Bone drugs’ reverse danger
Sue Piervin never suspected the pills she took to strengthen her bones could severely damage her jaw. Twelve years ago, a routine X-ray revealed her bones were thinning, so her doctor prescribed a drug to help stop the erosion of bone density. Then, in 1999, Piervin developed a painful bone spur in her jaw that had decayed to such an extent that it had to be surgically removed.
At the time, doctors were puzzled. But when she had a recurrence last year, they had a pretty good idea what was causing the trouble: Fosamax, the medication she was taking to prevent bone loss.
“I had three oral surgeries to remove all the dead bone,” says the 56-year-old Los Angeles resident. “It was not a fun summer.”
Since 2001, more than 2,400 patients taking Fosamax and other bone-building medications like it have reported bone death in their jaws, mostly after a minor trauma such as getting a tooth extracted. Most were taking especially potent, intravenously delivered versions of these drugs, which are known as bisphosphonates.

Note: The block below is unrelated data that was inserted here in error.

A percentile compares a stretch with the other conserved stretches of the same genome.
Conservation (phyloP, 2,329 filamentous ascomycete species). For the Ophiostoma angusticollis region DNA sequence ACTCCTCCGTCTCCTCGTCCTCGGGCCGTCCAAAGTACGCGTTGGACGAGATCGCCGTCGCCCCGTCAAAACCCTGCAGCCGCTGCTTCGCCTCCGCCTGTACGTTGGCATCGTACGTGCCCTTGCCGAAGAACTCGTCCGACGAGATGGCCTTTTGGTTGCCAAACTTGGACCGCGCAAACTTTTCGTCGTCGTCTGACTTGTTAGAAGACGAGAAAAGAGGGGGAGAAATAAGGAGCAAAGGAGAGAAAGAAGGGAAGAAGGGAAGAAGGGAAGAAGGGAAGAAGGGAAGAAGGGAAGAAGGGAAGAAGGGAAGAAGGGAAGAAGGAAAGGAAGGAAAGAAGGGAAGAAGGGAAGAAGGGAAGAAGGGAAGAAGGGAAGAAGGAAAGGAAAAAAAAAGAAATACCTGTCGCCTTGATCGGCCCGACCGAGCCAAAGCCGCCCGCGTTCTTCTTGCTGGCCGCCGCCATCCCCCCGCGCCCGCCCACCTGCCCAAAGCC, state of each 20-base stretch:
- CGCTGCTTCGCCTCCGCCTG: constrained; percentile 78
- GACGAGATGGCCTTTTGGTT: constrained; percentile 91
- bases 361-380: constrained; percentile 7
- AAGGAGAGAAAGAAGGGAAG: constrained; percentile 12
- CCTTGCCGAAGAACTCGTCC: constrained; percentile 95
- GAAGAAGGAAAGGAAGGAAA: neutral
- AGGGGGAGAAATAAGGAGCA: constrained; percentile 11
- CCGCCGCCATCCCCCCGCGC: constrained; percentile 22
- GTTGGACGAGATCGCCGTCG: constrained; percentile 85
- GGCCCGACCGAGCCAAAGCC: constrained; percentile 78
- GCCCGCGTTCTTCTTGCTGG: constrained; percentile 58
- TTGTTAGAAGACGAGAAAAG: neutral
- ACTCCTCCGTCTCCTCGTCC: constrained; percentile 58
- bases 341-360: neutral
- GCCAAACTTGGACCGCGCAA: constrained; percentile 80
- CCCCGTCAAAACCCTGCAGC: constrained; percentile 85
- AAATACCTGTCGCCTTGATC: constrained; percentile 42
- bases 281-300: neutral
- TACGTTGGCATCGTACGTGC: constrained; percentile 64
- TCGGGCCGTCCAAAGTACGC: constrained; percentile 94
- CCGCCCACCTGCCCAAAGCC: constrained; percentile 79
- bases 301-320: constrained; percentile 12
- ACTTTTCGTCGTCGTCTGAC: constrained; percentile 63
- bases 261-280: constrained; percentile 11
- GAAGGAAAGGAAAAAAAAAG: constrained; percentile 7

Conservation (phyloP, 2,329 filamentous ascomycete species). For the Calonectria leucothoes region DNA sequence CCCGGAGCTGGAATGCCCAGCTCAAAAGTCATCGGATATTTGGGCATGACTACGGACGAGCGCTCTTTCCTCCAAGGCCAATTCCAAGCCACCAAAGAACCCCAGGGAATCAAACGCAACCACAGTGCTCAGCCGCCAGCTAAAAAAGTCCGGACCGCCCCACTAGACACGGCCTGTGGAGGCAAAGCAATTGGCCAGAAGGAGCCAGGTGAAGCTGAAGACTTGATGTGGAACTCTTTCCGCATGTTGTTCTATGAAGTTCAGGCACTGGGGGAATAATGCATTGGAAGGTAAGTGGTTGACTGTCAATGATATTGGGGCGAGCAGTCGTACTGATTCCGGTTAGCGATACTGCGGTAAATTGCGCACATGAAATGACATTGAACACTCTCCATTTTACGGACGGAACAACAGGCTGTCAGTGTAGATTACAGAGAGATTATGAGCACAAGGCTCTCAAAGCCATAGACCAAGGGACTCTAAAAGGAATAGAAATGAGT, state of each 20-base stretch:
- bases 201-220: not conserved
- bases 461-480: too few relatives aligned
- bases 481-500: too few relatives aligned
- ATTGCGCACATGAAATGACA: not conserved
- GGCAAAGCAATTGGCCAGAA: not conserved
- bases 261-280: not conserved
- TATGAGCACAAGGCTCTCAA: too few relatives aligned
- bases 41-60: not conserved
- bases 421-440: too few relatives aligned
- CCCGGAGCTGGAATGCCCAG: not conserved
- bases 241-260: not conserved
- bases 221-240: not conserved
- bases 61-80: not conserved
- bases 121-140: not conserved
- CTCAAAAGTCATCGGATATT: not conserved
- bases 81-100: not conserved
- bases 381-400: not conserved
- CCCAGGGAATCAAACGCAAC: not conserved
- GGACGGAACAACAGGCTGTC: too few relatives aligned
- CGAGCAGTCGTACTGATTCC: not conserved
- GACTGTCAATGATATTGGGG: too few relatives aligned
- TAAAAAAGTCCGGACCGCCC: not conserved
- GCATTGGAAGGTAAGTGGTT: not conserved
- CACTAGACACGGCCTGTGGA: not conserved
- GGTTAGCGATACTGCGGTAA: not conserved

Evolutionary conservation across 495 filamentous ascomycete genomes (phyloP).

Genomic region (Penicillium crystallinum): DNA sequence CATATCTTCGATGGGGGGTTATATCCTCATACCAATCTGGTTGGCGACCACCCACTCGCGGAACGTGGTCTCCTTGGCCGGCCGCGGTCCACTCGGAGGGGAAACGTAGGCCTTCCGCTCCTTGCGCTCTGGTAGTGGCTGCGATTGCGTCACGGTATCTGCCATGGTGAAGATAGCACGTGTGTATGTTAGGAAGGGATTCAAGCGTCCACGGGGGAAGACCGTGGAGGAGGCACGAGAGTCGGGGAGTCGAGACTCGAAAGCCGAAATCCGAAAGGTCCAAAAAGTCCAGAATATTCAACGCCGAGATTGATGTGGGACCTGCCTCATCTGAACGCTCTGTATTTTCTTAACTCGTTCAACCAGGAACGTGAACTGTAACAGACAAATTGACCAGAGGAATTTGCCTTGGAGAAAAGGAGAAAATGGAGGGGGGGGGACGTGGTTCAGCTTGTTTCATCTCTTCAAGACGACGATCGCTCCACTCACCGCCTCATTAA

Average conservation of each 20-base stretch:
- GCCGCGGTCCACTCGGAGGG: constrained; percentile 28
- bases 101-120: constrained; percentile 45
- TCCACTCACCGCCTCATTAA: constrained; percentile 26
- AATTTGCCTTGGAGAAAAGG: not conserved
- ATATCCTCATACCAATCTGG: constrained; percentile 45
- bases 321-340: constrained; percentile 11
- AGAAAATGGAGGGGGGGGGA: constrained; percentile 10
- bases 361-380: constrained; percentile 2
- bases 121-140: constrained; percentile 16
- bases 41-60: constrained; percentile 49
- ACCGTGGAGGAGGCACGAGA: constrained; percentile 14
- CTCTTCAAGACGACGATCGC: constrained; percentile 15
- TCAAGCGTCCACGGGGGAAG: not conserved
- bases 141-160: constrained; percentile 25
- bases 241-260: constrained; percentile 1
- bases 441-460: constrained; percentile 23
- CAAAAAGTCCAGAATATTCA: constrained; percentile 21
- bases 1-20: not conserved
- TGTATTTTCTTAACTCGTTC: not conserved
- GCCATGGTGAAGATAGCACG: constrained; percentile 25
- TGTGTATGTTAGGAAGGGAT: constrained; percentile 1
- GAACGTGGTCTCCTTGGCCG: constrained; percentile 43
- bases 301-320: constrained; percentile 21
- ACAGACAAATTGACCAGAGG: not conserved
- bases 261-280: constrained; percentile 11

An additional 120 people who were taking bisphosphonates in pill form to prevent bone thinning have been stricken with such incapacitating bone, joint or muscle pain that some were bedridden and others required walkers, crutches or wheelchairs.
The incidence of both these complications is minuscule in comparison with the millions of people taking these medications. More than 36 million prescriptions for oral bisphosphonates, such as Actonel, Fosamax and Boniva, were dispensed in 2005, according to IMS Health, a pharmaceutical information and consulting company. Nearly 3 million cancer patients have been treated with intravenous versions of the medications.